What is it?
Most insect bites allow for injection of venom or other digestive juices into the skin of the child. The swelling from the bite is not caused so much by these juices themselves, but by the body's reaction to the juices.
What are the symptoms?
Most insect bites (mosquitoes, flies, chiggers, fleas, etc.) cause only red bumps, which are mildly painful or itch. Some insects, such as fire ants, cause painful bites. Uncommonly, fire ants can cause life-threatening allergic reactions. Most people experience pain and swelling at the site. The swelling may evolve into small fluid filled pustules that itch. Uncommonly a more serious reaction involves an allergic response to the proteins in the fire ant venom. People who develop this experience hives, nausea, vomiting, and difficulty breathing.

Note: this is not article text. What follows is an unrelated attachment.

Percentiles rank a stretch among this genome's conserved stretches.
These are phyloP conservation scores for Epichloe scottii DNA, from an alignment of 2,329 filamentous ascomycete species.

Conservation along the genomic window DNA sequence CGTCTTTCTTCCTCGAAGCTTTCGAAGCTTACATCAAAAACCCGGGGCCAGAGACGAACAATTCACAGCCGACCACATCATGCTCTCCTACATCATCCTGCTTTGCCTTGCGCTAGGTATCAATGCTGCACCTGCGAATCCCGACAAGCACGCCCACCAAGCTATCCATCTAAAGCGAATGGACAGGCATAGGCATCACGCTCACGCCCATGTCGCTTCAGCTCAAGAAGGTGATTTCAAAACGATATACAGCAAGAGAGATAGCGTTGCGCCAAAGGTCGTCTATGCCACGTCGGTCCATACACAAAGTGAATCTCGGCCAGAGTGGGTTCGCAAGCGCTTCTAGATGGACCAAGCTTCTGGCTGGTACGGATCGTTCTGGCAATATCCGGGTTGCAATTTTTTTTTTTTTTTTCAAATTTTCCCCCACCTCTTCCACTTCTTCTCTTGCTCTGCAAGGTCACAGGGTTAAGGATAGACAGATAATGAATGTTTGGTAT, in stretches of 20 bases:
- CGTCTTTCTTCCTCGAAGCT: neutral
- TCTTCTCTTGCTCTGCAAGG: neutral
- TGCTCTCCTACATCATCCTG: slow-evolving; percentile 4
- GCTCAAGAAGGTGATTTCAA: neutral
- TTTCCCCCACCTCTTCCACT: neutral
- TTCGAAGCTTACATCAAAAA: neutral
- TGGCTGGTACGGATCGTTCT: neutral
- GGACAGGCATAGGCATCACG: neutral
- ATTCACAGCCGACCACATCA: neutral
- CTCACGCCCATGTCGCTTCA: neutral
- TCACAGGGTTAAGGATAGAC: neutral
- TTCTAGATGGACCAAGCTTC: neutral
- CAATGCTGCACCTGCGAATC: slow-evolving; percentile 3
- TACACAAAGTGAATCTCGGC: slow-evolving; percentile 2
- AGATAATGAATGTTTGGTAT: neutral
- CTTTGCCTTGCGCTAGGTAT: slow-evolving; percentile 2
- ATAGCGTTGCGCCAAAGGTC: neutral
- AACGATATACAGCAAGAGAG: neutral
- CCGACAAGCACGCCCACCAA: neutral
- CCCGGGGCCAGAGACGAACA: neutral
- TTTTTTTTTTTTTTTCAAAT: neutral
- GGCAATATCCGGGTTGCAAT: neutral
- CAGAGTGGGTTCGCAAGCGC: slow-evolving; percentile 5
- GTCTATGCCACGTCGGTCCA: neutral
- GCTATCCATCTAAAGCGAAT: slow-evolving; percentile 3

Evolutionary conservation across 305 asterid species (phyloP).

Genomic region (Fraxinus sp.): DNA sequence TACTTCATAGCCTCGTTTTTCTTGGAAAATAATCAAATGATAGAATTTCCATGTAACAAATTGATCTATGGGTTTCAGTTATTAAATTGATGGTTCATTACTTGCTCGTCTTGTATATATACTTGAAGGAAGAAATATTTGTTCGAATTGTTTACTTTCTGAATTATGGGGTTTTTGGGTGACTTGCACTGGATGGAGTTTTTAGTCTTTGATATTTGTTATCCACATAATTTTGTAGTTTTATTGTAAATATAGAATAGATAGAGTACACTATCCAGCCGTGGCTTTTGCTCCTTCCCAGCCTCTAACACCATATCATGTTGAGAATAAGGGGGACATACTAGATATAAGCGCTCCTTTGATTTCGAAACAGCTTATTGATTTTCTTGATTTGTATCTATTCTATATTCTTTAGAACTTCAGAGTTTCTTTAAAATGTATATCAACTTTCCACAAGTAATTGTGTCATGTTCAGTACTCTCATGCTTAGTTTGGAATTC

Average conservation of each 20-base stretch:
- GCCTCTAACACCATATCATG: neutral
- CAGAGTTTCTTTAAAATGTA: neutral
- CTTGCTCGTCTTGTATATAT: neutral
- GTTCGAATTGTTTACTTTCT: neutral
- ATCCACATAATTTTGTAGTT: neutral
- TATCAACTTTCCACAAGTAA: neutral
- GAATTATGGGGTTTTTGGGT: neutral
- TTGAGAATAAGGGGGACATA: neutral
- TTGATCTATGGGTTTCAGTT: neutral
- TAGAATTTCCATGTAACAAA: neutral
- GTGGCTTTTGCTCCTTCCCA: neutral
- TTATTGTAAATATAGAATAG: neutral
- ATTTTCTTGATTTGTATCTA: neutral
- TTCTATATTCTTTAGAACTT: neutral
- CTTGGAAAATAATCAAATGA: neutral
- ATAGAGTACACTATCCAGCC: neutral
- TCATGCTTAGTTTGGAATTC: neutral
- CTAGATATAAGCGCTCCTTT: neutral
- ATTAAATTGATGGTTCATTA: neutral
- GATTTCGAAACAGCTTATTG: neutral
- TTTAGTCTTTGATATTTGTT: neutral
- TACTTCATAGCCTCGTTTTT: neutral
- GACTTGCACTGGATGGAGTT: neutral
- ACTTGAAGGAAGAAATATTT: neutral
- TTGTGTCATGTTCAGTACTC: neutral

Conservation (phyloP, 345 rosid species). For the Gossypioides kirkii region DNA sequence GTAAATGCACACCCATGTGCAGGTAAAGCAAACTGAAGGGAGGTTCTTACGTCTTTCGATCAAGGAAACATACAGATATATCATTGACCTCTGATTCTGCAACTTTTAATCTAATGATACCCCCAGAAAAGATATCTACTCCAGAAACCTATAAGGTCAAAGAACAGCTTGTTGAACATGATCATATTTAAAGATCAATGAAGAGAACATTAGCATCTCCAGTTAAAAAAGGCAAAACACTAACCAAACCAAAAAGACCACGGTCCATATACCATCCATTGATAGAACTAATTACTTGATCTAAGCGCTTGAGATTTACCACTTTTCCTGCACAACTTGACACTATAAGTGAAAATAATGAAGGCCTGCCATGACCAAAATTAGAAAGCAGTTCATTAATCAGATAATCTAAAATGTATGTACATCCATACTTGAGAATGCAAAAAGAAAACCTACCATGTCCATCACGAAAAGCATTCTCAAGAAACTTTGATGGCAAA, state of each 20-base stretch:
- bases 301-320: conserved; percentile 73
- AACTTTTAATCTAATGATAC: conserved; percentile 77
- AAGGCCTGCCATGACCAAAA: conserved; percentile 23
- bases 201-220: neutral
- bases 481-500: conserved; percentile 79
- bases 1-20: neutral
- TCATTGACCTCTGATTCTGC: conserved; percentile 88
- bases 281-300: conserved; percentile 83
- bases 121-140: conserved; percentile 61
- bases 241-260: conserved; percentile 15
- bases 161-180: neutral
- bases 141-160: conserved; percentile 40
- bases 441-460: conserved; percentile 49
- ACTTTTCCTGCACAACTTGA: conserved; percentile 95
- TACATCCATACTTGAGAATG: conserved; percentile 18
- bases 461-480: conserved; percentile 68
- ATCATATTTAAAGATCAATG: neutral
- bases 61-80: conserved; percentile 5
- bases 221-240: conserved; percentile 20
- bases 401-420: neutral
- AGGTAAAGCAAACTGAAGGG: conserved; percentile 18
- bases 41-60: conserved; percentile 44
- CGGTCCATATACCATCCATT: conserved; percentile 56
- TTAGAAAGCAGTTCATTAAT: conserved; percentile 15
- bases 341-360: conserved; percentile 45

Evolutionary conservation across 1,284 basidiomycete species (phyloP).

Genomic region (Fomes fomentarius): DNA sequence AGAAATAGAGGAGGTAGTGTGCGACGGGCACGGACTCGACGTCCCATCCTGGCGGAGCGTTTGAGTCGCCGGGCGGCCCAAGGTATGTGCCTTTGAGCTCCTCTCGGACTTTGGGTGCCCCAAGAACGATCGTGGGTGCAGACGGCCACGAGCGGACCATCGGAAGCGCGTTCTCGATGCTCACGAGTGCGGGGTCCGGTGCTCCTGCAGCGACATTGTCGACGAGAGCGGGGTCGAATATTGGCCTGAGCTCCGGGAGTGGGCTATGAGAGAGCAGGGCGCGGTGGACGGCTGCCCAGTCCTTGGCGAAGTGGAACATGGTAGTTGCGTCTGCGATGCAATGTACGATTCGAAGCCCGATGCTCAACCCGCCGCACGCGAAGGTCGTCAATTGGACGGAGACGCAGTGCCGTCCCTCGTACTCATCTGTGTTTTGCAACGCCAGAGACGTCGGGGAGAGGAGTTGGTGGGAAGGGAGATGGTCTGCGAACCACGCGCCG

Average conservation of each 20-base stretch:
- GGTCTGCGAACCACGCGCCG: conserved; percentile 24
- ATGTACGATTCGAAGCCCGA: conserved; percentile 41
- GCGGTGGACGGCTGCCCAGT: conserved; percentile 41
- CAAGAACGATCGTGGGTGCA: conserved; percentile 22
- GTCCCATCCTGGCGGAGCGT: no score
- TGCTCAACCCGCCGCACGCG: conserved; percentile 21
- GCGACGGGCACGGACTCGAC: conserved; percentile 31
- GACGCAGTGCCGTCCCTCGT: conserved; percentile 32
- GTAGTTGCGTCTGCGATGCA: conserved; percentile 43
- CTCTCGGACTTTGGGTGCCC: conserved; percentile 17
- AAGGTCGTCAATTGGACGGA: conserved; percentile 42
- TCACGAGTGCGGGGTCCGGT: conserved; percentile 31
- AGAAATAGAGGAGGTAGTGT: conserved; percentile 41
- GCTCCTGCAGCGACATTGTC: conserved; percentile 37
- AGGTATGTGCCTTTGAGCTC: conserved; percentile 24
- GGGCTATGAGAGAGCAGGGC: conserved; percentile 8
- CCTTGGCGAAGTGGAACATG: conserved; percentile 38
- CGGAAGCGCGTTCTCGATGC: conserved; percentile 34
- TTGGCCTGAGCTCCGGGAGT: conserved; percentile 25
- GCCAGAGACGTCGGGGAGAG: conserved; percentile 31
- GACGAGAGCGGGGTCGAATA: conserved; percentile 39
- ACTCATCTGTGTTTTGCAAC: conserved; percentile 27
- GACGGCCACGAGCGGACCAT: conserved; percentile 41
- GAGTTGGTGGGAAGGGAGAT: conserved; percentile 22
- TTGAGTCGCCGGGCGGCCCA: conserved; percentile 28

What can/should be done at home
The treatment for the common local reactions involves trying to decrease the symptoms. This is most often done using over-the-counter hydrocortisone cream. For severe itching, Benadryl (diphenhydramine) may be used, with your doctor's guidance, to help decrease the itching.
When to get immediate attention
- If there is any trouble breathing
- If your child becomes light-headed or faints
- If hives (red splotches) develop around the bite or in other areas of the body
- If your child develops swelling about the lips, eyes, tongue, or penis